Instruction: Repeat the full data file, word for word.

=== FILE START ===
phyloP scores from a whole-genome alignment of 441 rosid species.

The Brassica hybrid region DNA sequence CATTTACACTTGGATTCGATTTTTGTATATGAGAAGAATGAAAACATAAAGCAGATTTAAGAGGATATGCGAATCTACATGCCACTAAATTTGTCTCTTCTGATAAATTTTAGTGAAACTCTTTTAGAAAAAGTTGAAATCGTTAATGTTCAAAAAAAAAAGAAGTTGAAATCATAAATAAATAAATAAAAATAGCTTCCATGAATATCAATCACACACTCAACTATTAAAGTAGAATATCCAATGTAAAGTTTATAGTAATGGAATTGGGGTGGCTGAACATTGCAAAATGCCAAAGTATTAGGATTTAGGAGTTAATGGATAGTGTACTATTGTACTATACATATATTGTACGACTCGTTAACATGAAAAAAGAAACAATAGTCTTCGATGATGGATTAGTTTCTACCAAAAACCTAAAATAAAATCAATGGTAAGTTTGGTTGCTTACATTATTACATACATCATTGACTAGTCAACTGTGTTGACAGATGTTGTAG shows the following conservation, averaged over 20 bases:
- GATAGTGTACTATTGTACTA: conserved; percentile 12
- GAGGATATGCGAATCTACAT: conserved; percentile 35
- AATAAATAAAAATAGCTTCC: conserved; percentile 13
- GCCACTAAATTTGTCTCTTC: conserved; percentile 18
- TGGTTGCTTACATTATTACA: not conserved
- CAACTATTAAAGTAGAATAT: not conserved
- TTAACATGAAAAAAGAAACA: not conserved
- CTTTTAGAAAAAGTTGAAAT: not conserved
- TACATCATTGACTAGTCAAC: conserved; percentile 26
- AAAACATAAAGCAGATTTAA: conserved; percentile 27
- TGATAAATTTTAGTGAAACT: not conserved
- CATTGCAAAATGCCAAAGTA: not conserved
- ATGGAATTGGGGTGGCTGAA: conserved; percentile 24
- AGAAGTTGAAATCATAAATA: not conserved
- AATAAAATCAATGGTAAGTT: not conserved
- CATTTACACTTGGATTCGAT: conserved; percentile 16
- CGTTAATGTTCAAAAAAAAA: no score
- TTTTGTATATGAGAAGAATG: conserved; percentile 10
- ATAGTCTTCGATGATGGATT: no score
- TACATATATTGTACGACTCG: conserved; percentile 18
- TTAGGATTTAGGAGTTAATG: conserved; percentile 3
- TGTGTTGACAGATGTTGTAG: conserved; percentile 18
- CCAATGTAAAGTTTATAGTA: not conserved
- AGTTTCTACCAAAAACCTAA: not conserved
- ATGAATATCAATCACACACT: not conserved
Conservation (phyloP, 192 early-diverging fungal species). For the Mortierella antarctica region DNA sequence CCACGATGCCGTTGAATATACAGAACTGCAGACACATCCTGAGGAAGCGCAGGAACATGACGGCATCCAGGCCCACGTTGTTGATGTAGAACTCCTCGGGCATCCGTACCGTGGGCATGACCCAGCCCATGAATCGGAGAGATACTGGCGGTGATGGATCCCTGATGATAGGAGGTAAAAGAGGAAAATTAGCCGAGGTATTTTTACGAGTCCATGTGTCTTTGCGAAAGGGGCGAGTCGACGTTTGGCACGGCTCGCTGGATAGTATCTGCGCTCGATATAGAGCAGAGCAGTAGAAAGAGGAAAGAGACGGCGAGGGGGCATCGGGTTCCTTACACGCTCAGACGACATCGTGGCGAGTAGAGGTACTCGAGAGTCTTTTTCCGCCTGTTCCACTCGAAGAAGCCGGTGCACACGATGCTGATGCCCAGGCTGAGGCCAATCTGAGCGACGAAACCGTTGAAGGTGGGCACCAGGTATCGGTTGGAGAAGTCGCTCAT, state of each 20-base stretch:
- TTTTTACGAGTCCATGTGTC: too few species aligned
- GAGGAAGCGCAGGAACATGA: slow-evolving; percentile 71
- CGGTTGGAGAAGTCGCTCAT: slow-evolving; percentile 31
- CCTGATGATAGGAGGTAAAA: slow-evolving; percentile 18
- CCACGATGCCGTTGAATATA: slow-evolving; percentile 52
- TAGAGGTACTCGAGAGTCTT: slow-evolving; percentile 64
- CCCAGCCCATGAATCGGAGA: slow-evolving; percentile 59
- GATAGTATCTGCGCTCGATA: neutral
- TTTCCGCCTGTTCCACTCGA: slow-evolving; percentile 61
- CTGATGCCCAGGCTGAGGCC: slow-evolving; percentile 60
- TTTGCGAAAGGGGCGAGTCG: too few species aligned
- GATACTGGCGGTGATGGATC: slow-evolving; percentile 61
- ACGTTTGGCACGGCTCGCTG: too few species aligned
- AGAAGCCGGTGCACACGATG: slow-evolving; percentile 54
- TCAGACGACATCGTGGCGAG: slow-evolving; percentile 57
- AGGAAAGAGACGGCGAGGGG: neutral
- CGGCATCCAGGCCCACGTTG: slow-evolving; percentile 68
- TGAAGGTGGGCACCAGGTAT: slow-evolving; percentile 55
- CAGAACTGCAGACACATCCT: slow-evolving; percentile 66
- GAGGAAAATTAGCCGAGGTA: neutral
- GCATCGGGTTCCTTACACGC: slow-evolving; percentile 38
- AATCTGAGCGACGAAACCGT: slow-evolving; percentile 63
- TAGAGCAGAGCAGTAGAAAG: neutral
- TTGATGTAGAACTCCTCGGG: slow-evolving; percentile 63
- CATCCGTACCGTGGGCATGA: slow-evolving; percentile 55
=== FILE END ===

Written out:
phyloP scores from a whole-genome alignment of 441 rosid species.

The Brassica hybrid region DNA sequence CATTTACACTTGGATTCGATTTTTGTATATGAGAAGAATGAAAACATAAAGCAGATTTAAGAGGATATGCGAATCTACATGCCACTAAATTTGTCTCTTCTGATAAATTTTAGTGAAACTCTTTTAGAAAAAGTTGAAATCGTTAATGTTCAAAAAAAAAAGAAGTTGAAATCATAAATAAATAAATAAAAATAGCTTCCATGAATATCAATCACACACTCAACTATTAAAGTAGAATATCCAATGTAAAGTTTATAGTAATGGAATTGGGGTGGCTGAACATTGCAAAATGCCAAAGTATTAGGATTTAGGAGTTAATGGATAGTGTACTATTGTACTATACATATATTGTACGACTCGTTAACATGAAAAAAGAAACAATAGTCTTCGATGATGGATTAGTTTCTACCAAAAACCTAAAATAAAATCAATGGTAAGTTTGGTTGCTTACATTATTACATACATCATTGACTAGTCAACTGTGTTGACAGATGTTGTAG shows the following conservation, averaged over 20 bases:
- GATAGTGTACTATTGTACTA: conserved; percentile 12
- GAGGATATGCGAATCTACAT: conserved; percentile 35
- AATAAATAAAAATAGCTTCC: conserved; percentile 13
- GCCACTAAATTTGTCTCTTC: conserved; percentile 18
- TGGTTGCTTACATTATTACA: not conserved
- CAACTATTAAAGTAGAATAT: not conserved
- TTAACATGAAAAAAGAAACA: not conserved
- CTTTTAGAAAAAGTTGAAAT: not conserved
- TACATCATTGACTAGTCAAC: conserved; percentile 26
- AAAACATAAAGCAGATTTAA: conserved; percentile 27
- TGATAAATTTTAGTGAAACT: not conserved
- CATTGCAAAATGCCAAAGTA: not conserved
- ATGGAATTGGGGTGGCTGAA: conserved; percentile 24
- AGAAGTTGAAATCATAAATA: not conserved
- AATAAAATCAATGGTAAGTT: not conserved
- CATTTACACTTGGATTCGAT: conserved; percentile 16
- CGTTAATGTTCAAAAAAAAA: no score
- TTTTGTATATGAGAAGAATG: conserved; percentile 10
- ATAGTCTTCGATGATGGATT: no score
- TACATATATTGTACGACTCG: conserved; percentile 18
- TTAGGATTTAGGAGTTAATG: conserved; percentile 3
- TGTGTTGACAGATGTTGTAG: conserved; percentile 18
- CCAATGTAAAGTTTATAGTA: not conserved
- AGTTTCTACCAAAAACCTAA: not conserved
- ATGAATATCAATCACACACT: not conserved
Conservation (phyloP, 192 early-diverging fungal species). For the Mortierella antarctica region DNA sequence CCACGATGCCGTTGAATATACAGAACTGCAGACACATCCTGAGGAAGCGCAGGAACATGACGGCATCCAGGCCCACGTTGTTGATGTAGAACTCCTCGGGCATCCGTACCGTGGGCATGACCCAGCCCATGAATCGGAGAGATACTGGCGGTGATGGATCCCTGATGATAGGAGGTAAAAGAGGAAAATTAGCCGAGGTATTTTTACGAGTCCATGTGTCTTTGCGAAAGGGGCGAGTCGACGTTTGGCACGGCTCGCTGGATAGTATCTGCGCTCGATATAGAGCAGAGCAGTAGAAAGAGGAAAGAGACGGCGAGGGGGCATCGGGTTCCTTACACGCTCAGACGACATCGTGGCGAGTAGAGGTACTCGAGAGTCTTTTTCCGCCTGTTCCACTCGAAGAAGCCGGTGCACACGATGCTGATGCCCAGGCTGAGGCCAATCTGAGCGACGAAACCGTTGAAGGTGGGCACCAGGTATCGGTTGGAGAAGTCGCTCAT, state of each 20-base stretch:
- TTTTTACGAGTCCATGTGTC: too few species aligned
- GAGGAAGCGCAGGAACATGA: slow-evolving; percentile 71
- CGGTTGGAGAAGTCGCTCAT: slow-evolving; percentile 31
- CCTGATGATAGGAGGTAAAA: slow-evolving; percentile 18
- CCACGATGCCGTTGAATATA: slow-evolving; percentile 52
- TAGAGGTACTCGAGAGTCTT: slow-evolving; percentile 64
- CCCAGCCCATGAATCGGAGA: slow-evolving; percentile 59
- GATAGTATCTGCGCTCGATA: neutral
- TTTCCGCCTGTTCCACTCGA: slow-evolving; percentile 61
- CTGATGCCCAGGCTGAGGCC: slow-evolving; percentile 60
- TTTGCGAAAGGGGCGAGTCG: too few species aligned
- GATACTGGCGGTGATGGATC: slow-evolving; percentile 61
- ACGTTTGGCACGGCTCGCTG: too few species aligned
- AGAAGCCGGTGCACACGATG: slow-evolving; percentile 54
- TCAGACGACATCGTGGCGAG: slow-evolving; percentile 57
- AGGAAAGAGACGGCGAGGGG: neutral
- CGGCATCCAGGCCCACGTTG: slow-evolving; percentile 68
- TGAAGGTGGGCACCAGGTAT: slow-evolving; percentile 55
- CAGAACTGCAGACACATCCT: slow-evolving; percentile 66
- GAGGAAAATTAGCCGAGGTA: neutral
- GCATCGGGTTCCTTACACGC: slow-evolving; percentile 38
- AATCTGAGCGACGAAACCGT: slow-evolving; percentile 63
- TAGAGCAGAGCAGTAGAAAG: neutral
- TTGATGTAGAACTCCTCGGG: slow-evolving; percentile 63
- CATCCGTACCGTGGGCATGA: slow-evolving; percentile 55